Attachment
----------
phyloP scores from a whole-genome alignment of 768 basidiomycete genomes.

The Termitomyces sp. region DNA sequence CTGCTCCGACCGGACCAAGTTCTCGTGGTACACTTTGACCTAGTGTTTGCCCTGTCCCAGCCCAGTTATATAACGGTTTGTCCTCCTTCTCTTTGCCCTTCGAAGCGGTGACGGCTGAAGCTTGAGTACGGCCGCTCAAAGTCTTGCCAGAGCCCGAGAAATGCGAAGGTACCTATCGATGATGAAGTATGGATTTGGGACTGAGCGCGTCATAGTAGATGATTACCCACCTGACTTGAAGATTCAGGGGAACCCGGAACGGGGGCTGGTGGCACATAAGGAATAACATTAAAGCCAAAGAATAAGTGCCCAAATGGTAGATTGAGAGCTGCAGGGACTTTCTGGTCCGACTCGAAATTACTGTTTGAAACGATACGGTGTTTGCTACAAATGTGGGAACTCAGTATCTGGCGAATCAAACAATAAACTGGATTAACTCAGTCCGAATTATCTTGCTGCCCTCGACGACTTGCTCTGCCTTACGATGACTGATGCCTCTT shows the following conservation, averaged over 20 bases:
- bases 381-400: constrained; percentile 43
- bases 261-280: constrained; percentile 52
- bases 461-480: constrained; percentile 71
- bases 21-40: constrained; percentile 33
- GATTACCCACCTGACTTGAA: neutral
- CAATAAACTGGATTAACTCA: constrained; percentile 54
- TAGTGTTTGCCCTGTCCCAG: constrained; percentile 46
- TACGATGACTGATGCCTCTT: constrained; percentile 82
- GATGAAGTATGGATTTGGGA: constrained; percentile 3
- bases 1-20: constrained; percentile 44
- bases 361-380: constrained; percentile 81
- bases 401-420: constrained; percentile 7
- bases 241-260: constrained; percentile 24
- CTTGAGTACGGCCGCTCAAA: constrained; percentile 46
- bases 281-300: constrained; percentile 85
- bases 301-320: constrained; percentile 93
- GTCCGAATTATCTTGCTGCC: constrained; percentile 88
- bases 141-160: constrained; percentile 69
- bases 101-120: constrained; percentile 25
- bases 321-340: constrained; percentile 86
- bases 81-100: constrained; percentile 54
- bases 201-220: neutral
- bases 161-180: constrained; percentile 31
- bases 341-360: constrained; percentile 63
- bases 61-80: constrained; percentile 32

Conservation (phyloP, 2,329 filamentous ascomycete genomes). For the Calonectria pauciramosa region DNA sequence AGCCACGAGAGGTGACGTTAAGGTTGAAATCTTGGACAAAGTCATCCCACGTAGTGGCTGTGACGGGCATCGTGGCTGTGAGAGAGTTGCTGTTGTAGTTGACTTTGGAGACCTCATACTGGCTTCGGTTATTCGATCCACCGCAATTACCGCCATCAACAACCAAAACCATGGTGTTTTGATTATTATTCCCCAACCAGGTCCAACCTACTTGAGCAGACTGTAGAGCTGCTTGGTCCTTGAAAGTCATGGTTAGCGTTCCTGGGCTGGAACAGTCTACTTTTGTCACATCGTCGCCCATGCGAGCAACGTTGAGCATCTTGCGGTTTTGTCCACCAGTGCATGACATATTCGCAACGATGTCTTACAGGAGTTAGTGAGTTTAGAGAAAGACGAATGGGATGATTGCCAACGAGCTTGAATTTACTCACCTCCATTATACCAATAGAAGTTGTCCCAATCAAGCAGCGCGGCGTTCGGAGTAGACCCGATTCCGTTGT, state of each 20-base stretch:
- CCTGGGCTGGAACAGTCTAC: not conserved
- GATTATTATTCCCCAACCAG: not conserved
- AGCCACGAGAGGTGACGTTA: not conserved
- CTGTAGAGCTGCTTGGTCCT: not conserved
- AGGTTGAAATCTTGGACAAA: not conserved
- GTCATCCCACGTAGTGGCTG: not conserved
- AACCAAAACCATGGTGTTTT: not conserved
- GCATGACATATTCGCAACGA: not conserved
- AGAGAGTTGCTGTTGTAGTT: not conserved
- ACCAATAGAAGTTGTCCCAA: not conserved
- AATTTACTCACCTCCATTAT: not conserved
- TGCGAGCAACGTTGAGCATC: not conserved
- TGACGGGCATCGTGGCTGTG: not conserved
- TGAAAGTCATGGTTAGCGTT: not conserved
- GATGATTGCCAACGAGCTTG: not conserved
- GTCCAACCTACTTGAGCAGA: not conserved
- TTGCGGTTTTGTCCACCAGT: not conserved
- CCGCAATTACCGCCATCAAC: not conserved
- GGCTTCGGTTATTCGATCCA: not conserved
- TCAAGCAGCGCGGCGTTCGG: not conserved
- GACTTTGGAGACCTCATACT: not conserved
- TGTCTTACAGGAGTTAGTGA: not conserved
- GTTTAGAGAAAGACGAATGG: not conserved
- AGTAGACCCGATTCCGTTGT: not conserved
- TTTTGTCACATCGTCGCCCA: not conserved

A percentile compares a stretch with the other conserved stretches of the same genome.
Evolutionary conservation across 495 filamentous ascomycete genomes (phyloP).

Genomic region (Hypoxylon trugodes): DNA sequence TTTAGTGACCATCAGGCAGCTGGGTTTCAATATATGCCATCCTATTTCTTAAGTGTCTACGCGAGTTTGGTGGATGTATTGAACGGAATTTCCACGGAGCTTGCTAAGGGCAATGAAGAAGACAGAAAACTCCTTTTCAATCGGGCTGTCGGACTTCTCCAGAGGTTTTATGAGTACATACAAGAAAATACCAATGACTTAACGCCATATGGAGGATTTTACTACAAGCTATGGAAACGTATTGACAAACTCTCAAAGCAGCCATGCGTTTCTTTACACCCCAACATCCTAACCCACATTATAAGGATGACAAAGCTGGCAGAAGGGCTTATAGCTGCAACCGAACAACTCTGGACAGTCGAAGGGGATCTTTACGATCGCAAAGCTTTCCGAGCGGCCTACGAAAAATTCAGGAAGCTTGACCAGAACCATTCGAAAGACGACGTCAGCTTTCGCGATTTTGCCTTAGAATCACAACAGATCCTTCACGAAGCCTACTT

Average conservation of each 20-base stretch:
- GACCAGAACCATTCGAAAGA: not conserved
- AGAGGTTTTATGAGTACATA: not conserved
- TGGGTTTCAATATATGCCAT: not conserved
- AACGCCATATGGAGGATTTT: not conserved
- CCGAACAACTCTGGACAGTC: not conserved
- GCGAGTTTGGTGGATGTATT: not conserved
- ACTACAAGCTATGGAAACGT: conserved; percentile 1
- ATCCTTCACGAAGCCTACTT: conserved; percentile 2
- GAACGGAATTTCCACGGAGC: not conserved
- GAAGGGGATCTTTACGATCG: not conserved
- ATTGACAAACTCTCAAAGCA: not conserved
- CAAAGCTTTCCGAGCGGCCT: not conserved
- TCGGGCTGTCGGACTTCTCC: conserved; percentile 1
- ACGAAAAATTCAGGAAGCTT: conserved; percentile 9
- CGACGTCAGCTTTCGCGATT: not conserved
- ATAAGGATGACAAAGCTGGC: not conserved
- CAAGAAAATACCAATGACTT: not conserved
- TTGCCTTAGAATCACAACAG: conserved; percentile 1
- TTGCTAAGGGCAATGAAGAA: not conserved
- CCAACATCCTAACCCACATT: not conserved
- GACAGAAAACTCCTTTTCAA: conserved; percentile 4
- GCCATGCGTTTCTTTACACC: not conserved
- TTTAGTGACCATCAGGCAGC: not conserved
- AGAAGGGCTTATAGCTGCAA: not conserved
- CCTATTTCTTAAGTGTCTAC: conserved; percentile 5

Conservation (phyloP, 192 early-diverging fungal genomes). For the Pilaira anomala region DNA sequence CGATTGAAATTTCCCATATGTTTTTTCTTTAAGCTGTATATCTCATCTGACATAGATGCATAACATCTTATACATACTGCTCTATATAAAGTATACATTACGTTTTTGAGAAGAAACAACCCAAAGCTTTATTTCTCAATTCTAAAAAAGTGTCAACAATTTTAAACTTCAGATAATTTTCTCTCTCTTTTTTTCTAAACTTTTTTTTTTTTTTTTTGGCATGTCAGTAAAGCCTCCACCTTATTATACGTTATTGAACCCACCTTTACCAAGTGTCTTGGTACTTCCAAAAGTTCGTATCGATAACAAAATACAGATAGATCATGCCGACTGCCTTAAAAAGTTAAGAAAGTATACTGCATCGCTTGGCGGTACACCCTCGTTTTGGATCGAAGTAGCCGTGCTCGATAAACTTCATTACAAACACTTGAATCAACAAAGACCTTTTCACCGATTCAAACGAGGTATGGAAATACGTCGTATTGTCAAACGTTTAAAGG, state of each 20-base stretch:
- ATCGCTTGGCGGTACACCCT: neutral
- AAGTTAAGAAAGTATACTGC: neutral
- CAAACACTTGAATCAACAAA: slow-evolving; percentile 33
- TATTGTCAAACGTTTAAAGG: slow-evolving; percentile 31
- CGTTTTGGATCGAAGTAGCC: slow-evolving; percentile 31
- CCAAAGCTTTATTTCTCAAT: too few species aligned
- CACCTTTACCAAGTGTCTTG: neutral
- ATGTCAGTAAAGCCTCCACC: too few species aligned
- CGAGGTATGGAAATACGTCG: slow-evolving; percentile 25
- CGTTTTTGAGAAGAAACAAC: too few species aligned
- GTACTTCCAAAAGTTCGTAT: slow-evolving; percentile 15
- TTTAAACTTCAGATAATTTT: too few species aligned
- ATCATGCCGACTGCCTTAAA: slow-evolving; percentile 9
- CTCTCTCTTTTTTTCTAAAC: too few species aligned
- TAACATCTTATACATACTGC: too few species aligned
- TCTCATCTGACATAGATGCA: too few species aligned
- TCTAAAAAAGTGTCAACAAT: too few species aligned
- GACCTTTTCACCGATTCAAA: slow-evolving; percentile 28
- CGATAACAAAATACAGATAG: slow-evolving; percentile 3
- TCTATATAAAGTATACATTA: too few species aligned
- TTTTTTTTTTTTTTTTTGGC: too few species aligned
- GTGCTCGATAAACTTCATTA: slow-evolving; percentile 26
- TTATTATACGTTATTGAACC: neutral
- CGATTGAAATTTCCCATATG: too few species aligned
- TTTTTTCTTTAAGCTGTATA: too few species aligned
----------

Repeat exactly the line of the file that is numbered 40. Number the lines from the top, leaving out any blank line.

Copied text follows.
- TGCGAGCAACGTTGAGCATC: not conserved